Dario Sattui shows family and friends the spot where his great-grandfather founded St. Helena Wine Cellars in San Francisco's North Beach neighborhood.
San Francisco, Calif.
-- Francis Tsang, community liaison for Mayor Gavin Newsom, on Thursday presented Dario Sattui
with a city order declaring March 25, 2010, to be V. Sattui Winery Day, in celebration of its distinguished history in San Francisco. Just 375 yards away from North Beach Restaurant, where Sattui chose to hold an anniversary luncheon to mark the occasion, his great-grandfather Vittorio Sattui turned his winemaking hobby into a business in 1885, when he quit his bakery job to make wine full time in the cellar of what would now be 722 Columbus Ave. -- had the building not been felled by the great 1906 earthquake.
The California State Assembly also honored V. Sattui’s accomplishment with a proclamation, sponsored by Sen. Patricia Wiggins and Rep. Noreen Evans. John De Luca, chairman of the Ernest Gallo and Research Center, former San Francisco deputy mayor and former Wine Institute president, spoke about his inaugural meeting with Dario, when the winery owner greeted him by saying, “You’re De Luca? Come help me pull these hoses in.”
A family business
North Beach wasn’t the only corner of the city touched by the Sattui winemaking business. Vittorio and his wife Katerina Sattui also ran a boarding house in the building on Columbus Avenue (then known as Montgomery Street.) But when their landlord delivered on a promise to raise the rent, Vittorio also made good on his word to pack up and move out. The family’s next stop was 23rd and Bryant streets in the Mission District, which at that time was home to much of the city’s Irish population.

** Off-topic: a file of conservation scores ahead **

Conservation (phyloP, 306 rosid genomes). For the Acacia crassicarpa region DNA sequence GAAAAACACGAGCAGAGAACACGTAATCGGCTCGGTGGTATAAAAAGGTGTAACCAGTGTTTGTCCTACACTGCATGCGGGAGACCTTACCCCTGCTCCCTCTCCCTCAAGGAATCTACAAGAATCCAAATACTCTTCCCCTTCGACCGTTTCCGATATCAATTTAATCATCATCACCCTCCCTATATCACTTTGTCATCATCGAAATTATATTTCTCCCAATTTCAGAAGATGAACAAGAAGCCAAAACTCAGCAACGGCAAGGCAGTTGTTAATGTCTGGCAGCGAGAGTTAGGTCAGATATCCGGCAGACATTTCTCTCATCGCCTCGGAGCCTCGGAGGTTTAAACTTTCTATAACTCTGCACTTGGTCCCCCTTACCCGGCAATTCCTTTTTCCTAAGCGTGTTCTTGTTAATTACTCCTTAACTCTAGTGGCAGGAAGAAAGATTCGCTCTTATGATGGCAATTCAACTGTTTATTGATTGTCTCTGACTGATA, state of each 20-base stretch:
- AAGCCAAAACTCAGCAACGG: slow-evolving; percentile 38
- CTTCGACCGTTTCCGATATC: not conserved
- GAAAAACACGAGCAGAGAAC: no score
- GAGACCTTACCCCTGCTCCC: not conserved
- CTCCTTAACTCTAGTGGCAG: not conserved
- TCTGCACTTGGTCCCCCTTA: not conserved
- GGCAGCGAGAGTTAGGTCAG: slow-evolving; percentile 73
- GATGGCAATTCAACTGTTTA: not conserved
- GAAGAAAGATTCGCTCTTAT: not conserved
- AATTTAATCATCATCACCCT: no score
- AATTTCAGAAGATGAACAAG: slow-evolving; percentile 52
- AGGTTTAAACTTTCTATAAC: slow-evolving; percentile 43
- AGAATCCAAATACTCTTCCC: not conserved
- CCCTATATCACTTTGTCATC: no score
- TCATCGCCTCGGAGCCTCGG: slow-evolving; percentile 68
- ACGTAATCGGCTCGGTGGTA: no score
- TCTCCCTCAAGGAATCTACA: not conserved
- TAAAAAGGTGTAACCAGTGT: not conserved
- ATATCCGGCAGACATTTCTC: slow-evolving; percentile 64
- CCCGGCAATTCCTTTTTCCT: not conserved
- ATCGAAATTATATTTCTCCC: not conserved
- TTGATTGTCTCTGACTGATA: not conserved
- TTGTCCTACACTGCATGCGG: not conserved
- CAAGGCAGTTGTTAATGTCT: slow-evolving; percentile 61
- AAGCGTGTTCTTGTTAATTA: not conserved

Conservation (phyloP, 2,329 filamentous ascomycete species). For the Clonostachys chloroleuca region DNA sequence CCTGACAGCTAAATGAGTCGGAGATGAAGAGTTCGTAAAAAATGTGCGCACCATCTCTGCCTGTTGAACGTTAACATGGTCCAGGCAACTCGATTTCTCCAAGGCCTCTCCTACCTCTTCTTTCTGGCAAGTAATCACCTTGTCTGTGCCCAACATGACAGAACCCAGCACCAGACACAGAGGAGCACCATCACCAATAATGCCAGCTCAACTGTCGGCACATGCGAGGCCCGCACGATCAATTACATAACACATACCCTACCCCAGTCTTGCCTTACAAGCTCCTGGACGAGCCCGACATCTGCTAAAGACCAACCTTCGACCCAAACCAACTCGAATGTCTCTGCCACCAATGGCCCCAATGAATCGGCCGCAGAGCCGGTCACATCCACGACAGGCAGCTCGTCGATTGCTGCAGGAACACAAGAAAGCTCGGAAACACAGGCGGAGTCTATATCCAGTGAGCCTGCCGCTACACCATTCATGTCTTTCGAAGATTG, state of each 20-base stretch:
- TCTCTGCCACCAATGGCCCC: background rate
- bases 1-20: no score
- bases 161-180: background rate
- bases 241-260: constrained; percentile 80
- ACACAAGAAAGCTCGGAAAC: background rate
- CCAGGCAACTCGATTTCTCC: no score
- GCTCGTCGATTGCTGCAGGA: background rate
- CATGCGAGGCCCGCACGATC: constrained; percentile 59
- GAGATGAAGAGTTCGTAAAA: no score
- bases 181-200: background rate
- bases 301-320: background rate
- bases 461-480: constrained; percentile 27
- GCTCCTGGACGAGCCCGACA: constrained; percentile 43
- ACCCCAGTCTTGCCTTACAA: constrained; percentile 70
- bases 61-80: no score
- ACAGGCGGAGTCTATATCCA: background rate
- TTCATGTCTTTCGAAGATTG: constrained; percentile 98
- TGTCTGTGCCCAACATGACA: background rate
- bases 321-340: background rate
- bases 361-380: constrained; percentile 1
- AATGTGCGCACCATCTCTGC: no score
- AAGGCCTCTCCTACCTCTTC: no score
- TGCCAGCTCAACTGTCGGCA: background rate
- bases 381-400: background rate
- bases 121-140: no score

Dario Sattui shared these and other bits of family history with a group of 80 members of his family, the trade and wine enthusiasts on Thursday, as part of a yearlong series of events to celebrate V. Sattui’s 125th anniversary. Of course, as anyone familiar with U.S. wine history knows, a cataclysmic event befell the wine industry between 1885 and 2010, and the 18th Amendment changed the course of the Sattui wine business for generations.
A change of fortune
Refusing to take part in any illegal activity, Vittorio shuttered his winery in the early 1920s and, although Dario remembers the smell of wine lingering at the Sattui’s Mission District home, his great-grandfather never re-opened the winery.
Owner Dario Sattui and president Tom Davies of V. Sattui Winery hold a proclamation from the California State Assembly honoring the winery.
It wasn’t until 1975, after years of soliciting funding and working at Napa Valley wineries such as Beaulieu Vineyard
and Christian Brothers, that Dario was able to revive Vittorio’s winery business and break ground on the St. Helena property that became V. Sattui Winery
Money was tight in the beginning, Dario told his guests. Early on, he bought a deli case from a nearby business and covered it in redwood so that customers couldn’t see its rusty exterior. But what V. Sattui lacked in money, Dario made up for with vision. While other wineries at the time posted signs commanding “Stay Off the Lawn!” V. Sattui encouraged customers to picnic out front.
“When it was raining, I’d pay customers to go sit on the picnic grounds,” he said, “so that people driving by could see them from the street.”
Another difference: Sattui’s business model always revolved around selling directly to customers visiting the tasting room. Others, he claims, didn’t warm to this idea until years later.
“They were thinking about making a good impression for when customers got back to New Jersey,” he said. “Selling wine directly to the consumer, I think, is a really good thing. It’s not just a faceless label.”
Years later, tasting room sales and wine club memberships mean big business at every winery, and Dario Sattui is keeping his great-grandfather’s name alive.